Two Questions to Help You Create the Team Culture You Want

Two Questions to Help You Create the Team Culture You Want

The latest buzzword when it comes to leading teams is “culture.” Everyone is talking about it, but what’s it really mean?

In its simplest form, “culture” represents how groups of people function. Whether a family, team, business or organization—each one has a culture, a way of being. And you can tell what they value just from observing them.

For example, what words come to mind when you think of the following companies?

Southwest Airlines

Trader Joe’s

Chick-Fil-A

A lot of folks fly Southwest because they don’t charge for bags and let you cancel a flight and book another without a penalty. Flight attendants create a casual and fun flying experience with creative safety demonstrations and scripts. You get the vibe that they actually like their jobs!

Trader Joe’s developed an enjoyable grocery shopping experience with employees dressed in Hawaiian shirts who go out of their way to help. They don’t accept coupons, but consumers flock there because of the positive environment and the unique, great-tasting food items.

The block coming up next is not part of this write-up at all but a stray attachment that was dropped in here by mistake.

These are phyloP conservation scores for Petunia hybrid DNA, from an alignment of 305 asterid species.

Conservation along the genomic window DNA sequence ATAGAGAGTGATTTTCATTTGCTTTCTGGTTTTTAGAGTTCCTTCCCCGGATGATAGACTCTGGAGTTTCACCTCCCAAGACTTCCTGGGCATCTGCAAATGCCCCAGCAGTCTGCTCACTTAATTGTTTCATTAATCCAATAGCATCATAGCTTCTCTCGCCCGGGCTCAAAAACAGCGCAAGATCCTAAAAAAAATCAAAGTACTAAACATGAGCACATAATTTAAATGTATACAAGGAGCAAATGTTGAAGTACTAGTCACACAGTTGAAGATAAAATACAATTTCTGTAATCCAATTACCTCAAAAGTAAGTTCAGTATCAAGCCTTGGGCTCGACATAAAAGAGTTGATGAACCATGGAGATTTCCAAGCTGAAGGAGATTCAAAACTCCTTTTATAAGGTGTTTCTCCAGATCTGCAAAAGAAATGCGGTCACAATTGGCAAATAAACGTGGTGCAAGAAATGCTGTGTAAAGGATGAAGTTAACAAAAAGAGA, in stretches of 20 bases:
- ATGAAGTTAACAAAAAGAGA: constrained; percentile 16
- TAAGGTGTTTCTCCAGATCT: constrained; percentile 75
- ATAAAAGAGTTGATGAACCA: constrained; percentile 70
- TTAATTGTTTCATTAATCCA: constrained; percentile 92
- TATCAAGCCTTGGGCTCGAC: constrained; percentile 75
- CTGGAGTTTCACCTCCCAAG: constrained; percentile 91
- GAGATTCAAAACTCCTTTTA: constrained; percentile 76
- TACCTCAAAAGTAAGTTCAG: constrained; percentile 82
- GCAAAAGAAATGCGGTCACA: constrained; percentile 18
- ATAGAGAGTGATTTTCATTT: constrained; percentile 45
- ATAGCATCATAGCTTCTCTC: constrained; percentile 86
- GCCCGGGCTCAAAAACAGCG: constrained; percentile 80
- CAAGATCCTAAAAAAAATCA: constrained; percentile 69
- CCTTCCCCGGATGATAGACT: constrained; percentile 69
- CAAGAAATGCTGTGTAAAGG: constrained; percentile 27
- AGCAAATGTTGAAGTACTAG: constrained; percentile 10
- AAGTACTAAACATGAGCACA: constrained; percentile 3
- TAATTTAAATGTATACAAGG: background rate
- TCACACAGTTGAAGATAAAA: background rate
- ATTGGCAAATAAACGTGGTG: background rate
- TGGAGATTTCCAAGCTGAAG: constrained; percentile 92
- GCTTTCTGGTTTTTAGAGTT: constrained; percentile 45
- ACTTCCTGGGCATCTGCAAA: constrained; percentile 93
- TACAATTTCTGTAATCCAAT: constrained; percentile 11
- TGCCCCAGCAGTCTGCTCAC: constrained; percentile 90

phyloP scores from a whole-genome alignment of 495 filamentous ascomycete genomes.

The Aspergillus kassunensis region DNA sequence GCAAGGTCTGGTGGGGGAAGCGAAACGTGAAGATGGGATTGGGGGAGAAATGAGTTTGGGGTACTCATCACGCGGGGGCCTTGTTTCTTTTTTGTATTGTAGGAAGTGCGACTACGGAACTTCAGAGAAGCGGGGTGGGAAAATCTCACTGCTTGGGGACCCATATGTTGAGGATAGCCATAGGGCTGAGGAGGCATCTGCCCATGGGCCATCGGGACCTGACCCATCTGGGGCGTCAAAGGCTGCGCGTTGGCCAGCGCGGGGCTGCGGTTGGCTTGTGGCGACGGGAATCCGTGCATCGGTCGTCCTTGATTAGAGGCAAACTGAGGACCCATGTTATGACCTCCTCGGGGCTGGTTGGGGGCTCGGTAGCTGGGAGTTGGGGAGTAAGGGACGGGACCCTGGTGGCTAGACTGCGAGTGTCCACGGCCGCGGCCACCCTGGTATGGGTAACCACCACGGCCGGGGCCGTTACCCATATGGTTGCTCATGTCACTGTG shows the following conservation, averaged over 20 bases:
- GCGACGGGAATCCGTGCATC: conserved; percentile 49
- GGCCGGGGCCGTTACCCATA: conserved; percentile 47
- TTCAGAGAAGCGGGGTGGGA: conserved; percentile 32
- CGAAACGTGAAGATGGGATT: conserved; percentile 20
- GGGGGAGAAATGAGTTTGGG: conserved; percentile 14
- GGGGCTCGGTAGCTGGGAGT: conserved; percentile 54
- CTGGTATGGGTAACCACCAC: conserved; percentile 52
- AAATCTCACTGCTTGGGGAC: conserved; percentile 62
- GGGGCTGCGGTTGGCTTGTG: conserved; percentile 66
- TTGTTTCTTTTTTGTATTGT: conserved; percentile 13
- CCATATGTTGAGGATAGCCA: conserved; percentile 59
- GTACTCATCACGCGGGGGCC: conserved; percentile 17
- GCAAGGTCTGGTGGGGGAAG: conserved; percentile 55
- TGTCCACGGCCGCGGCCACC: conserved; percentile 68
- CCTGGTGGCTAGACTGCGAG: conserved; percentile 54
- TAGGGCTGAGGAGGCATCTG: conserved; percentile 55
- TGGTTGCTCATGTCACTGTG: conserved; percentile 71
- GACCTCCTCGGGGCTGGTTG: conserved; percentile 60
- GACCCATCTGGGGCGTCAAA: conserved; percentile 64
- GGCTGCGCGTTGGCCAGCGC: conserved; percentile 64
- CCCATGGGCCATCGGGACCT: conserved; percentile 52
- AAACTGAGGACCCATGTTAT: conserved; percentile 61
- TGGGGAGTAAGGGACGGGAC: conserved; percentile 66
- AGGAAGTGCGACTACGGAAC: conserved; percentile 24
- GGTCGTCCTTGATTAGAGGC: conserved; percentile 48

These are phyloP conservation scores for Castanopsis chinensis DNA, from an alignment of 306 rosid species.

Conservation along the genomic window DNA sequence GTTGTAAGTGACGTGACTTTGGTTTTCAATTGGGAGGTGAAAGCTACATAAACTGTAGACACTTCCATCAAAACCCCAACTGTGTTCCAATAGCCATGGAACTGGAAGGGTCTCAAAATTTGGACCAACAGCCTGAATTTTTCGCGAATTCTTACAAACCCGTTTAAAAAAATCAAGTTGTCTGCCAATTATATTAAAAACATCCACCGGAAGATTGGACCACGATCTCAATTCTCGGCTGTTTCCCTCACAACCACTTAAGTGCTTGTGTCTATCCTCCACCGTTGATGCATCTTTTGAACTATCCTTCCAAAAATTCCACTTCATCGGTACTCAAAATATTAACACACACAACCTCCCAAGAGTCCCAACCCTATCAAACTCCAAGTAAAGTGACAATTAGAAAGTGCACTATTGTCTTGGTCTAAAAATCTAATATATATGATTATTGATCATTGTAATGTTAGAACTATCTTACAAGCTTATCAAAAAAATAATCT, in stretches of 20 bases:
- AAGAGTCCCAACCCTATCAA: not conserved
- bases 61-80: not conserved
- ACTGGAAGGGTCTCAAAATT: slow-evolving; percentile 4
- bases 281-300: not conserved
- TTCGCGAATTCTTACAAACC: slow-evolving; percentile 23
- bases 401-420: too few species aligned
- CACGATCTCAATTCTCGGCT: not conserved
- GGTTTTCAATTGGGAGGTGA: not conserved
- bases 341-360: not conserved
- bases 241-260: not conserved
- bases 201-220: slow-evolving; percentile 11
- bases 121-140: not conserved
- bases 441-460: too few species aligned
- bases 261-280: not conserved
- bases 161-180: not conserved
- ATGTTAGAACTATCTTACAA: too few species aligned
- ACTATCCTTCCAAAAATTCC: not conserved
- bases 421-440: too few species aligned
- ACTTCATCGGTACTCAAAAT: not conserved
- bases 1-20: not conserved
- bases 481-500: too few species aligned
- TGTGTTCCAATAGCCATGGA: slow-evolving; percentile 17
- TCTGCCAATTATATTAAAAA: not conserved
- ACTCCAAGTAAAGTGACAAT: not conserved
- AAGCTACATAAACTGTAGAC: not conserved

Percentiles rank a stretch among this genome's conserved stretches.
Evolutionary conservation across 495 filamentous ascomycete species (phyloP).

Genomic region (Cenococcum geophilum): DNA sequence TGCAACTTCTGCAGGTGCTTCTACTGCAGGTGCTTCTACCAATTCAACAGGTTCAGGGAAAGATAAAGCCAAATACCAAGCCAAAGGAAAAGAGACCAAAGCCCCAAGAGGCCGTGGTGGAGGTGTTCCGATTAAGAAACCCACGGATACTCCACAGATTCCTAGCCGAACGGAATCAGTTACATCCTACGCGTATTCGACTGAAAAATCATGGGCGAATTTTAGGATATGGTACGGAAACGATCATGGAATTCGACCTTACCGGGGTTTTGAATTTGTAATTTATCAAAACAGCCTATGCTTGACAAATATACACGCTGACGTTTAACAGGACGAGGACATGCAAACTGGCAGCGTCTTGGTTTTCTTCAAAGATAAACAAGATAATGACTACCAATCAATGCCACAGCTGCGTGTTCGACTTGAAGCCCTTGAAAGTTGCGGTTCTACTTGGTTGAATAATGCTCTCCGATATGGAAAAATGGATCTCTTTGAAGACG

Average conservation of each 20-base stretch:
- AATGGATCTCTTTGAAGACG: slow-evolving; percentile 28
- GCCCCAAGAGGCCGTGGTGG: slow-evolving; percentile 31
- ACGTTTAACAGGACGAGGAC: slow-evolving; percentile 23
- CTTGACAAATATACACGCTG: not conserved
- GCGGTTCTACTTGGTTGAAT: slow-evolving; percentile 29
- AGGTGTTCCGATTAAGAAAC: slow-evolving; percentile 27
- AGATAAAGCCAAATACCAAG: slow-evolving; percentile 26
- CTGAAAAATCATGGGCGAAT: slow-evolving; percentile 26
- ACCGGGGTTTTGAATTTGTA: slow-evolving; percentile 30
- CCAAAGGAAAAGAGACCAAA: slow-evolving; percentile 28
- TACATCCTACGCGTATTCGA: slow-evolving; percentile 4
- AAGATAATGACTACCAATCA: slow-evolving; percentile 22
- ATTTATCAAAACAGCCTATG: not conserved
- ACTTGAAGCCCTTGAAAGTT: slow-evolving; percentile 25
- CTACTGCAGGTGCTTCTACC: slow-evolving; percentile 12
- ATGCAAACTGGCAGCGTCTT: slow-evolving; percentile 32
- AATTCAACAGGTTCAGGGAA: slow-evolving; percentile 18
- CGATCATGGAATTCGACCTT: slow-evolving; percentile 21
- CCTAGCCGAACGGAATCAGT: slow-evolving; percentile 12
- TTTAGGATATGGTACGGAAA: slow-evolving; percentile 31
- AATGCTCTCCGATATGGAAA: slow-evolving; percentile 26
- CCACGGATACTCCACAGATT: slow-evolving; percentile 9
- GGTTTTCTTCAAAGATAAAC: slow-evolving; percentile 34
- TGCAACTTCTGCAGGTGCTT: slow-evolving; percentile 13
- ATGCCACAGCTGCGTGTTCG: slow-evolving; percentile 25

Chick-Fil-A is known for decent fast-food, customer-service trained employees who say “my pleasure” rather than “you’re welcome,” and being closed on Sunday.

Each of these companies has a way of being obvious to the people who use their services or come in contact with them. But none of these cultures just “happened.” Each was created on purpose. The reason they excel and stand out in their industries is because they purposely created a culture drastically different than the norm.

The same is true for any team. Take the San Antonio Spurs, for example. I absolutely LOVE this video about them! It shows what happens when teams proactively cultivate positive team culture and then relentlessly guard it.

You can literally see the love and trust the players have with one another and with Coach Popovich. It’s so, so hard to achieve your team goals when you do focus on creating the right culture. But leaving your culture to chance makes it even harder.

To get started, ask these two questions:

    1. What kind of culture do you want? Think of 3-5 words that describe it.
    2. What kind of culture do you have right now? (If you’re not sure, ask people on the “outside” who interact with your team for descriptors they would use.)

Not sure what kind of questions to ask to get helpful feedback about your culture? Use my Team Culture Survey! Get It Free Here

This blog is all about helping you bridge the gap between your current and desired team culture.

If you have a team culture success story, please shoot it my way! And if you have a burning question, email it to me. I’d love to tackle it in an upcoming post.

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